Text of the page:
Troubled PC giant Dell Inc. (NASDAQ:DELL) has been embroiled in a months-long battle with shareholders over founder and CEO Michael Dell’s plan to take the company private (with help from Silver Lake Partners and Microsoft Corporation (NASDAQ:MSFT) ). Two of Dell’s major shareholders, Southeastern Asset Management and T. Rowe Price Group, Inc. (NASDAQ:TROW), protested that the proposed buyout price of $13.65 was too low. Subsequently, Blackstone Group offered to pay $14.25 per share for Dell Inc. (NASDAQ:DELL), and activist investor Carl Icahn offered to buy 58% of the company for $15 per share.
The recent bidding war has driven the Dell Inc. (NASDAQ:DELL) stock price well beyond the original proposed deal price of $13.65. However, last week Dell filed a discouraging proxy statement, which indicated that management expects things to get significantly worse for the company before any potential turnaround. The Special Committee of independent directors that evaluated the rival proposals concluded that the certainty of $13.65 cash from Michael Dell Inc. (NASDAQ:DELL) and Silver Lake was superior for shareholders to the Blackstone and Icahn bids, which would leave part of the company trading publicly. With Dell stock still trading at a premium to the Dell/Silver Lake offer — $14.30 as of Monday’s close — it is high time for shareholders to sell and lock in gains.
PC weakness continues
Dell Inc. (NASDAQ:DELL)’s big long-term problem is the decline of the PC, which has been cannibalized by the growth of mobile computing (i.e., tablets and even smartphones). The PC replacement cycle has slowed dramatically, pressuring Dell and competitors like Hewlett-Packard Company (NYSE:HPQ). Last year, HP had to write down the value of the Compaq trade name by $1.2 billion due in large part to declining PC sales. Yet the PC business is just a small part of what HP does, representing less than 30% of revenue and less than 10% of segment earnings from operations last quarter.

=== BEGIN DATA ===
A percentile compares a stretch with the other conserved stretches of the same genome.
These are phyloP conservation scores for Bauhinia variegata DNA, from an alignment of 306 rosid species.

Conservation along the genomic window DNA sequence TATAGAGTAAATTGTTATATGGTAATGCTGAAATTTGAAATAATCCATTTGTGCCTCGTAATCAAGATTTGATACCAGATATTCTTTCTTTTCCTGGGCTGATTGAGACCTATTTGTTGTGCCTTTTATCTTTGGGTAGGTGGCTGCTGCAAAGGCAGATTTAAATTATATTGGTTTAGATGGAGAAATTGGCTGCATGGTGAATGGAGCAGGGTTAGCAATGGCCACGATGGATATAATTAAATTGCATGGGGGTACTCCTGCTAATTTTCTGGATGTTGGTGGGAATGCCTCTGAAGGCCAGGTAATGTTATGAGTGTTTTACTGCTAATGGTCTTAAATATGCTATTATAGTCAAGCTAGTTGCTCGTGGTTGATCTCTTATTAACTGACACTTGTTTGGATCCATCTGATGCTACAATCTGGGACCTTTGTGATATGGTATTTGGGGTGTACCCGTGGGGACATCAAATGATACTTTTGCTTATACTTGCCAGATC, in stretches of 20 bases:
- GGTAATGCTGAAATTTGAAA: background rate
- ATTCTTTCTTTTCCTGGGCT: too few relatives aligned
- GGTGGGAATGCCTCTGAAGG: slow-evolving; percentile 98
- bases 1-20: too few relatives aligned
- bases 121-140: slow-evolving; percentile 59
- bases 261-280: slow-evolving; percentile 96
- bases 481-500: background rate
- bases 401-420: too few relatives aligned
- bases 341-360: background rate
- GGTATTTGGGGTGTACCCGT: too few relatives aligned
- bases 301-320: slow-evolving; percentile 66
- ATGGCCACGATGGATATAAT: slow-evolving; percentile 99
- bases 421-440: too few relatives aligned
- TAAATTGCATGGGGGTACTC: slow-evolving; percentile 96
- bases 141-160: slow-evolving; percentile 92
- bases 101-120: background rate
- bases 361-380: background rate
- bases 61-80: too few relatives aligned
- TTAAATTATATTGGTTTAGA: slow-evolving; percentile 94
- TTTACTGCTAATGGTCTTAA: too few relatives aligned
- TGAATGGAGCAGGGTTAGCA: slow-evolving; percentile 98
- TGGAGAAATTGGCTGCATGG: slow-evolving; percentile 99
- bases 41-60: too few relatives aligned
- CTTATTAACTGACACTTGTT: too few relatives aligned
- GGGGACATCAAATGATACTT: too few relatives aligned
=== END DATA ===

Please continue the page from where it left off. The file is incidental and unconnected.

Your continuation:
By contrast, while Dell has been trying to diversify into services, software, networking, and other growth areas, PC sales still represent half of the company’s revenue, and roughly 25%-30% of earnings. As a result, Dell has a lot more to lose from the continuation of weak PC sales than HP. In last week’s proxy filing, Dell stated that uptake of Microsoft’s new Windows 8 has been poor, and enterprise upgrades to Windows 7 PCs have unexpectedly slowed as well. According to a study by Boston Consulting Group (commissioned by Dell), PC division revenue could decline by as much as $10 billion over the next four years.
What’s the solution?
Michael Dell seems to be planning to double down on investments to move the company aggressively into the enterprise hardware, software, and services markets. The investments necessary to execute this transformation will depress profitability for several years. Given the strong competition in those markets from International Business Machines Corp. (NYSE:IBM), HP, and others, success is not assured.